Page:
The couriers are generally aware that in the current set-up, they have more administrative overhead to take care of, such as arranging health insurance, pension insurance or savings, VAT accounting, as well as taking care of their own vehicles. They also understand that they don’t necessarily have the benefits of paid sick leave and paid holidays. Luckily in the Nordics, entrepreneurs are also covered by universal social security systems in many cases.
Many use invoicing services, to take care of some of the bureaucracy, such as tax withholding and social contributions.
To some of the respondents, the idea of having fixed shifts assigned to them, or having to negotiate about them with a manager, and having their potential earnings capped would be enough reason to consider giving up courier work altogether.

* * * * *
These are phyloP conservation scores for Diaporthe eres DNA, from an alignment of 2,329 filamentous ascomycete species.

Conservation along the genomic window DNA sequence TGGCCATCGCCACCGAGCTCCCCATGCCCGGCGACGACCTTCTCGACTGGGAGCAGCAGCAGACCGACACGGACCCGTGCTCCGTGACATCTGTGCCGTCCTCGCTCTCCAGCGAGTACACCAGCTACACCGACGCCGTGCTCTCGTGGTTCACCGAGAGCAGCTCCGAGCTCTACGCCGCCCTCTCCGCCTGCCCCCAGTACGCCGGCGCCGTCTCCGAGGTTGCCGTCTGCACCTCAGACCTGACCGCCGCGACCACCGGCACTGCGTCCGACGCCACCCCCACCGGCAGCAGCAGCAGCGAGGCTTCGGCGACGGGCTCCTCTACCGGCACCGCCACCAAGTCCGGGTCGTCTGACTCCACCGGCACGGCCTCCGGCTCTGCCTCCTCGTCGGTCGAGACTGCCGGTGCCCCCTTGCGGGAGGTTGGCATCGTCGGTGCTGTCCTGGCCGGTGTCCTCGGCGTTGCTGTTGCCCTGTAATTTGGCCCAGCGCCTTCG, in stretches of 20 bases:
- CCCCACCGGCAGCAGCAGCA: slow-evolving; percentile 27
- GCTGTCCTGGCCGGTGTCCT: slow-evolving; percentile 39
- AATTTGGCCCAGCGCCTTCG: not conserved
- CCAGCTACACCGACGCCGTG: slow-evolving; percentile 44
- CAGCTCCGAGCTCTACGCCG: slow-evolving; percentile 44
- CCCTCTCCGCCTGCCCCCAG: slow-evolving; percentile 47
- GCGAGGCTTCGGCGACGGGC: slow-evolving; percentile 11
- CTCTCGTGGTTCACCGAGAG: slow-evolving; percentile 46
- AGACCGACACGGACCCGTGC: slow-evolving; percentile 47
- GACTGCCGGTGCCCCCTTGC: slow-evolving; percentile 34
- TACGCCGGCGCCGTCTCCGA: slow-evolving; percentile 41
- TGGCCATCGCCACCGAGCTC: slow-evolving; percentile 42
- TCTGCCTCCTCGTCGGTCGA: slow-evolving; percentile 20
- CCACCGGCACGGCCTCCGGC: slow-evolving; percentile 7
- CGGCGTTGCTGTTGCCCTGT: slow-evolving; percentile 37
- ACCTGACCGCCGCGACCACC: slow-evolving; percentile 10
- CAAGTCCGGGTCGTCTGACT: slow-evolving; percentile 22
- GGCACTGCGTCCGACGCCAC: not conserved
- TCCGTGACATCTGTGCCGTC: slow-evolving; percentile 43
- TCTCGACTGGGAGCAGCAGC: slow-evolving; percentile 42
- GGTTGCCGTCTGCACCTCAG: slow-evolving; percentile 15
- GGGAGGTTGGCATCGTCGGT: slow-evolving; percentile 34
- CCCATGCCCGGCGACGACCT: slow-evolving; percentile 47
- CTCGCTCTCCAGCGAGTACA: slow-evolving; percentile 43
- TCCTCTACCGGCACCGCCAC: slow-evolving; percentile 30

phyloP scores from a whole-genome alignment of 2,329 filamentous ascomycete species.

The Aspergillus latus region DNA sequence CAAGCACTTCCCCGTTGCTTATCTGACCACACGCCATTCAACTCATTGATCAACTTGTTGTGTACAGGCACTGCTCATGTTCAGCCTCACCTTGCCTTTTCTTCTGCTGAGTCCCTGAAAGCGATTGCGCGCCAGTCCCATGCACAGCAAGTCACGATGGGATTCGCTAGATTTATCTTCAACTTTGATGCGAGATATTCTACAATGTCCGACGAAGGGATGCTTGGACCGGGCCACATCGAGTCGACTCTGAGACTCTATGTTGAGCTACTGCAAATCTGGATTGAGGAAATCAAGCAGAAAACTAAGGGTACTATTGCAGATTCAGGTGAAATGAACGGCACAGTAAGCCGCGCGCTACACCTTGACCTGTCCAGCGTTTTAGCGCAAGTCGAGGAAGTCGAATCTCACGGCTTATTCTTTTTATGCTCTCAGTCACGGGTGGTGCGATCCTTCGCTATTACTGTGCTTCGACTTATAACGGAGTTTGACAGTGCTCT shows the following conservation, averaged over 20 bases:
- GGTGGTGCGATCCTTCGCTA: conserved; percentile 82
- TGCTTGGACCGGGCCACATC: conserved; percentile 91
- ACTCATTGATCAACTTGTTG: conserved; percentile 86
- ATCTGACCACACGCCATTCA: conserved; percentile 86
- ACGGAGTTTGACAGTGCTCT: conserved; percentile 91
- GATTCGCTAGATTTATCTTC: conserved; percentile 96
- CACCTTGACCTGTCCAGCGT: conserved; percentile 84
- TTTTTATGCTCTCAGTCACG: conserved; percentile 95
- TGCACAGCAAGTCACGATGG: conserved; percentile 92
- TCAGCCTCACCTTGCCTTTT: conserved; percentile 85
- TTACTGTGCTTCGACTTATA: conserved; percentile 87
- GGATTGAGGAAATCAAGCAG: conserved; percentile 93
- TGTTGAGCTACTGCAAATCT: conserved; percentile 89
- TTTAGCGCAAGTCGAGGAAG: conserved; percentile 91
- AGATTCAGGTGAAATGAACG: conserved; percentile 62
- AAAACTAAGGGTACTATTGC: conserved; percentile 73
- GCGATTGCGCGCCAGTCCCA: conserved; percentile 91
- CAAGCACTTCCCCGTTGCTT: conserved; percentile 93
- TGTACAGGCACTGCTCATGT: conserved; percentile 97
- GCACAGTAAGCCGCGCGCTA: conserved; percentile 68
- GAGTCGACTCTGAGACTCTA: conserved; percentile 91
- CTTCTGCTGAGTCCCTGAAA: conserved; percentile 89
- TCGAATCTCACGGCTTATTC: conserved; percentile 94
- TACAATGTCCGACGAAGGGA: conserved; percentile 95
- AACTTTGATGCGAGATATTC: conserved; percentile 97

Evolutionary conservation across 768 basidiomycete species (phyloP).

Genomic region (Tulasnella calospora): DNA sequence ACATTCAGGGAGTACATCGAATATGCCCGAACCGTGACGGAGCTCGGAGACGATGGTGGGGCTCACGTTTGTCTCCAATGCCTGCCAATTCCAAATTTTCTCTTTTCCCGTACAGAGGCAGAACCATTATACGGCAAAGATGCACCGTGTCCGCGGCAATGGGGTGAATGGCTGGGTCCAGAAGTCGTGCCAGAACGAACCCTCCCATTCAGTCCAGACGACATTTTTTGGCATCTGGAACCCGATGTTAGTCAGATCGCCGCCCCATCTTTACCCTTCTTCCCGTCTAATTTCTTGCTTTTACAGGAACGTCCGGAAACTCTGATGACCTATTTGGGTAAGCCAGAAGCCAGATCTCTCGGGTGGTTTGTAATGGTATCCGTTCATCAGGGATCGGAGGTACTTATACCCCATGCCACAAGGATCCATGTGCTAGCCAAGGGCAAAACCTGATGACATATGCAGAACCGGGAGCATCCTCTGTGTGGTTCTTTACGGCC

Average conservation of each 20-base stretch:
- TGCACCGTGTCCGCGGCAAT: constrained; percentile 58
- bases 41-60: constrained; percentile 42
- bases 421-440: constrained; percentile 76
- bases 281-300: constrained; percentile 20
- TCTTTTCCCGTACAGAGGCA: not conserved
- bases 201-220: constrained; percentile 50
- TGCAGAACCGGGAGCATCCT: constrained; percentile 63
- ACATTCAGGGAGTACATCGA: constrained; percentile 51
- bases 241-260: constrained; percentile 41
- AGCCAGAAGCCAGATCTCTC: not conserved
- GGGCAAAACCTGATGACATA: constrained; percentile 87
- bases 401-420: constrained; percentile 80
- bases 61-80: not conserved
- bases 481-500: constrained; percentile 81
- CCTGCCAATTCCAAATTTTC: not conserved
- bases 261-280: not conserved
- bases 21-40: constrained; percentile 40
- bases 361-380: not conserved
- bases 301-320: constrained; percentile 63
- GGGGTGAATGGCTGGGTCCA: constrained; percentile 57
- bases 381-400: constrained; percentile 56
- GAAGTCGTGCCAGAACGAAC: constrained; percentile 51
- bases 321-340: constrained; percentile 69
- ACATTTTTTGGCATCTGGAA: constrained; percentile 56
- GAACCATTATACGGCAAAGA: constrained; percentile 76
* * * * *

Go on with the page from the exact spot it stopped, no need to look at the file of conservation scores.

A pathway to economic and social inclusion
A significant portion of couriers have come to the Nordics from other countries. Many are highly educated or currently studying. However, jobs that don’t require local language skills are under-supplied. Since Wolt does not require fluency in the local language, for many couriers this provides a pathway towards participation in the Nordic job markets and societies in general.
At Wolt we like to think of this as an opportunity to help people succeed economically and socially. As a case in point, in Sweden we have successfully partnered with a non-profit organisation called Nema Problema, to run a mentoring programme that supports couriers in applying for positions in the local job market. Among the survey respondents in Sweden, 60 percent have or are studying to receive a university degree. 84 percent were born outside of the EU and only 25 percent speak Swedish.